Money advice can fluctuate with changes in our world. How we earn, save and spend money is subject to change based upon demographic and digital shifts. It is important to be aware of these changes so that you can prepare for your future and retirement accurately. While I am not a financial planner, here are some ways to understand and take advantage of these changes based on my research, statistics and opinion.
Demographics are the socioeconomic characteristics of a population expressed statistically, such as age, gender, education level, income level, marital status, occupation, religion, birth rate, death rate, average size of a family and average age at marriage. One important change that drastically affects our financial future is the fact that people are living longer. The Stanford Center for Longevity states that Americans have added roughly three decades to their lives. Between 1900 and 2000, women’s life expectancy has jumped from 50 to 79 years. As of today, that number is now 81 years of age. While this extended life expectancy is wonderful, with kudos to modern medicine, it also creates a need for money and resources to provide for our older age. A 2018 study by Merrill Lynch found that 42 percent of women are afraid they will run out of money by age 80. This is not unfounded, since many Americans have not saved adequately for their retirement. Putting your money in an investment account as early as possible will enable you to earn from the compound interest. You don’t have to be rich to invest money, even a small amount can grow. Remember, don’t put your eggs all in one basket; diversify your savings and investments into different areas. If you don’t have an employer sponsored retirement program, you should speak to a financial planner. While the recommended retirement plan savings amount is up to four times your annual salary, most people don’t even have double their salary saved. This fact makes it extra important to rethink what your retirement will look like. Most of us will have to work much longer than planned. Many people are continuing to work part time after their planned retirement age.
With a labor market characterized by the prevalence of short-term contracts or freelance work as opposed to permanent jobs (referred to as the “gig economy”) many Americans are jumping on this bandwagon to earn money. Gallup estimates that 36 percent of people in the U.S. are doing some type of independent work. The money they make from this freelance work is often their primary income. It is important to realize that when you are working as an independent, you have to plan ahead for taxes and retirement savings, as there is no employer taking this money out of your paycheck and contributing 50 percent towards your Social Security and Medicare. Without a financial plan, you could end up owing a fortune at tax time and have no savings to retire on. If this independent work is your side job, consider putting 90 percent of your earnings to pay off debt or into savings, using the other ten percent as you wish. Seniors and retirees age 60 and older have jumped on this bandwagon. Airbnb reports that seniors are the fastest growing host demographic, with an average earning of $7,000 annually. This is a great way of generating income for our extended life span.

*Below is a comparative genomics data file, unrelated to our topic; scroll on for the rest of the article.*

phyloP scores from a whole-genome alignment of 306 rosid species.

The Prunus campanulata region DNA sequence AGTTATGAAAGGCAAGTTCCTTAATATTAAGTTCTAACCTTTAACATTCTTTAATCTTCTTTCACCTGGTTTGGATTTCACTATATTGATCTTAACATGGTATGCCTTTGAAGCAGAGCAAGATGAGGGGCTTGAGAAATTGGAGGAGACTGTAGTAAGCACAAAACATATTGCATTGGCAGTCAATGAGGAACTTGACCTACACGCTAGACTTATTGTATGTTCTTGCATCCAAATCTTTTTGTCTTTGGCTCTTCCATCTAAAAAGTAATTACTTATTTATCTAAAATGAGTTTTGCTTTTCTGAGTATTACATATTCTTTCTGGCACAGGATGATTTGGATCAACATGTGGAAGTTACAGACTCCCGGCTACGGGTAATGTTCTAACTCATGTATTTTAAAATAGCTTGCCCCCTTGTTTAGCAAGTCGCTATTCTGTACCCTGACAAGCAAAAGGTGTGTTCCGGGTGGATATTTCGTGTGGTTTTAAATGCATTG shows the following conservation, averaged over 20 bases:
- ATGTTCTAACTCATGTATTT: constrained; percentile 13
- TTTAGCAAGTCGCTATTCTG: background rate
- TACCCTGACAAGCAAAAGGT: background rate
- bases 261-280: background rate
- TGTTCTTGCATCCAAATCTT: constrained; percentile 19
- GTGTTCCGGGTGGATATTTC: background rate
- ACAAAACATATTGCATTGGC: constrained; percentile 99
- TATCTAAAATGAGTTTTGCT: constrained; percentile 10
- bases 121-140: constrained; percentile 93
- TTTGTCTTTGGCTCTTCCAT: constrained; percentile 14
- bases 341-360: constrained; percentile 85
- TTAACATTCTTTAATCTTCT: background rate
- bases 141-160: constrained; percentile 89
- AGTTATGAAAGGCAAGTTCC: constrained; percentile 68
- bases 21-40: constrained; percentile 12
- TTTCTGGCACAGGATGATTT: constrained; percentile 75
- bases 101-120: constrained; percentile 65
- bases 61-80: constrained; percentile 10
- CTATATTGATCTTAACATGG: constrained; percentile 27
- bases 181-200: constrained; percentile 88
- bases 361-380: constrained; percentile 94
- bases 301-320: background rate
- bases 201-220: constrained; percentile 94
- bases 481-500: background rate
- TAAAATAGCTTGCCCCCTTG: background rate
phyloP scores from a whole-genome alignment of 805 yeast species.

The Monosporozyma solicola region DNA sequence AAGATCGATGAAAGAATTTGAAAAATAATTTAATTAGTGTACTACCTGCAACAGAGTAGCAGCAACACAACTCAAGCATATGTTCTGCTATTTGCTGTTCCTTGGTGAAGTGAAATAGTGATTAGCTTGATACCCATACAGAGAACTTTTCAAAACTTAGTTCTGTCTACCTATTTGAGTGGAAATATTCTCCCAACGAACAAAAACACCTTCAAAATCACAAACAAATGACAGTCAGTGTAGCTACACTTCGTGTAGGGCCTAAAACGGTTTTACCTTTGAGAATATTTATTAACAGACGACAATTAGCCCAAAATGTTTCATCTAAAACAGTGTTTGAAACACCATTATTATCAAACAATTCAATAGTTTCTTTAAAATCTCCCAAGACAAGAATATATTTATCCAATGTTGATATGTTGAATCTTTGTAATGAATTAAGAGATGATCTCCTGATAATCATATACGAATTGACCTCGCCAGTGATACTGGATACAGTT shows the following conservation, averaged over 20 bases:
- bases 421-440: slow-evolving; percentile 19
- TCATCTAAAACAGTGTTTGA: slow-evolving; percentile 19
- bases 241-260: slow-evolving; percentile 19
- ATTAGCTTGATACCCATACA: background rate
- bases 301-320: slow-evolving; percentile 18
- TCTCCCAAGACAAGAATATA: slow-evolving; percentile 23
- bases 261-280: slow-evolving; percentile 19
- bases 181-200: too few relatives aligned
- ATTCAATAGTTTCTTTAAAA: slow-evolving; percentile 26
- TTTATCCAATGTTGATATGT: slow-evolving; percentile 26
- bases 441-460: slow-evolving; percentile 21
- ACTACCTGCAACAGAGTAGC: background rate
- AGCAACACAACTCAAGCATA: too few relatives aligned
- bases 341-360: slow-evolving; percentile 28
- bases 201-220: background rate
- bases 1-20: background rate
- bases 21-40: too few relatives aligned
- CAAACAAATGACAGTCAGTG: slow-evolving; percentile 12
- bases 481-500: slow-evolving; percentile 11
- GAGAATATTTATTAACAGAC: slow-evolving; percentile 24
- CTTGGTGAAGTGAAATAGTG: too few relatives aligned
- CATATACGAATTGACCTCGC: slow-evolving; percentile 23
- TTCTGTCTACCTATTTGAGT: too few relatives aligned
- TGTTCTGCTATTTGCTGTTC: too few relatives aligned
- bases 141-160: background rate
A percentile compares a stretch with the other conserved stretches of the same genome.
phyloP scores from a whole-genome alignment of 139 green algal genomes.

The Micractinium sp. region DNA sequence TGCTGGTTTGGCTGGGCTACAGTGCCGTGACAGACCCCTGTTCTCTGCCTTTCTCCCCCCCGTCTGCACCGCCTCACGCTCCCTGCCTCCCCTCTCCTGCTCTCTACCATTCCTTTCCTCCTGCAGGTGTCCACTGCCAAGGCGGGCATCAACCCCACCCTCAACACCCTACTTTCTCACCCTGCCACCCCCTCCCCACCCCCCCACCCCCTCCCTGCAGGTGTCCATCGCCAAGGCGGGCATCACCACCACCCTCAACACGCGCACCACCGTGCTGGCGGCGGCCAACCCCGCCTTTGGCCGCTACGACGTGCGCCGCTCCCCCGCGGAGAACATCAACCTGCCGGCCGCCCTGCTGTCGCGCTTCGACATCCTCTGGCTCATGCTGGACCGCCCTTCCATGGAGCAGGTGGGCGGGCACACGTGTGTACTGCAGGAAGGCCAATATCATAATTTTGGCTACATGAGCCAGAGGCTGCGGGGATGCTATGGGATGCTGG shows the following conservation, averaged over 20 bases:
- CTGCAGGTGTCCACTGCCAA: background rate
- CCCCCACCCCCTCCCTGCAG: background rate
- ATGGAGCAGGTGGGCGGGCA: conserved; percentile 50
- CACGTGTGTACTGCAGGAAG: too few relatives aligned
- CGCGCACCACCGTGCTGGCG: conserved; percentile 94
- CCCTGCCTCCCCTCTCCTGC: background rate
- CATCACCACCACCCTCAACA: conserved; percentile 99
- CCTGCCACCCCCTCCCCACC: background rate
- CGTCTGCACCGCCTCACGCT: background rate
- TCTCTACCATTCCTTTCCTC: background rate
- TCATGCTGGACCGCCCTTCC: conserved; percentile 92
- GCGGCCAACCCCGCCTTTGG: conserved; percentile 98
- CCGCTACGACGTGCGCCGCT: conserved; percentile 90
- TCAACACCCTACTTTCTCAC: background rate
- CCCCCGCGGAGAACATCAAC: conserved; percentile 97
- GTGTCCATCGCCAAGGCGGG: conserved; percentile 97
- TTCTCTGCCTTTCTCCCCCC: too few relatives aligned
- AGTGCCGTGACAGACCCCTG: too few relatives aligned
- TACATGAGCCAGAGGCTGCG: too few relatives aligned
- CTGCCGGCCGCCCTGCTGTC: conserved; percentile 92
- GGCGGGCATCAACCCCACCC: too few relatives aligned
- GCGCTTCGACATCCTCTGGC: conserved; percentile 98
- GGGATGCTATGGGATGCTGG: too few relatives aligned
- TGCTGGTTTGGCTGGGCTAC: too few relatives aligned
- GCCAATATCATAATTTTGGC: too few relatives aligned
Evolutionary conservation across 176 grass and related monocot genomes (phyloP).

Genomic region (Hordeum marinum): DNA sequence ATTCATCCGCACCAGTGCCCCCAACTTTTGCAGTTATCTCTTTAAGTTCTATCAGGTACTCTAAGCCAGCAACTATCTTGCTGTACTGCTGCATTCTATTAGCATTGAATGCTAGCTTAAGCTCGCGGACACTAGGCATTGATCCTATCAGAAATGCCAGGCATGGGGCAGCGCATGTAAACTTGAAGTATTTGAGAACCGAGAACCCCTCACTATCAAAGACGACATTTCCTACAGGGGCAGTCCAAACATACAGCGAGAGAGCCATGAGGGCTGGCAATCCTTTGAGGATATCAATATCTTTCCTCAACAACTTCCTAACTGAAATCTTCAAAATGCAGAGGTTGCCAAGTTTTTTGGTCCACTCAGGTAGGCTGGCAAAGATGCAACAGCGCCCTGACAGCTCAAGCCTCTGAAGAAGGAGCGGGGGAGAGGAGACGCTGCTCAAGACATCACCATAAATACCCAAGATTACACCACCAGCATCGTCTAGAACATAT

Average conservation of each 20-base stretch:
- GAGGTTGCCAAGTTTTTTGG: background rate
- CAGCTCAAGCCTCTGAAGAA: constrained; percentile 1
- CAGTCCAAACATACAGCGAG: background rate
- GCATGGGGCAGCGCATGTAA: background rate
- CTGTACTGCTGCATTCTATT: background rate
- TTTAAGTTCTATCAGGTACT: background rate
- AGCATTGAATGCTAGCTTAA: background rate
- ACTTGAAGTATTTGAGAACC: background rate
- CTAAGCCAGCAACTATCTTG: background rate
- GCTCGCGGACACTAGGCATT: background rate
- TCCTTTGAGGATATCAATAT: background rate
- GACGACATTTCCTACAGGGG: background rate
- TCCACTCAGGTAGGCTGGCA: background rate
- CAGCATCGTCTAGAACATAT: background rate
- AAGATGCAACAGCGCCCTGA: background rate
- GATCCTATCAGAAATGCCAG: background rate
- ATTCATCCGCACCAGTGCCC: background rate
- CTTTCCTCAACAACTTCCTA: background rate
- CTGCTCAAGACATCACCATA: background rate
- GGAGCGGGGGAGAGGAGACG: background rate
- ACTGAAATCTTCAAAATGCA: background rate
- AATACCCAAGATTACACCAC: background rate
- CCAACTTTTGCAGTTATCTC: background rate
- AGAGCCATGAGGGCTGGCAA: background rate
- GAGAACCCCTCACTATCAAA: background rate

The demographic of a family as a father, mother and 2.5 children has changed drastically over the last several decades. Women marrying later, same sex marriages, single parent families and deciding not to have children are common shifts in the demographic of the American family. If your family does not fit the old standard financial assumptions, you have to plan differently. If you are a single parent, there is no other salary to rely on if you become ill or lose your job. Emergency savings are a necessity and some type of disability insurance is an important consideration. Having the proper legal paperwork in place is extremely important. Everyone should have a will, durable power of attorney for health care and a durable power of attorney for finances. If you have a life partner but aren’t married, you should have legal paperwork in place to ensure that your assets are documented in case something happens to you. If you have no financial dependents, you could consider forgoing life insurance. An estate attorney can help you get your legal affairs in order. Websites such as LegalZoom and Rocket Lawyer also offer a range of DIY options.
The current “instant gratification” economy that has evolved from online websites like Amazon and Instacart has enabled us to purchase things instantly with a tap on the screen of your phone or computer. This type of shopping is wonderful when you are pressed for time, housebound or in a rush. However, it can easily become a habit and can destroy your savings. When we are feeling down, retail therapy is a swipe away. The take-out food offerings that many restaurants offer makes it very easy to call up and order meals and pick them up from the comfort of your car or have them delivered right to your home. It is important to review and track the amount you are spending on these services. If you find it is out of hand, consider some swaps you can make that will save money and still provide a way to save time and hassle. If your take-out budget is too high, perhaps a meal-kit subscription might be a less costly alternative. Many of the big retailers like Walmart and Amazon offer “subscribe and save services” on items you use regularly like diapers and toilet paper at decent savings while still avoiding the time needed to shop. The emergence of streaming TV channels is a less expensive alternative to cable. Many people no longer have a dedicated telephone line in the house and only maintain their cell phones to save that monthly expense. Being aware of these economic and demographic shifts and how they are reshaping our world will enable you to take advantage of them and have a better financial future.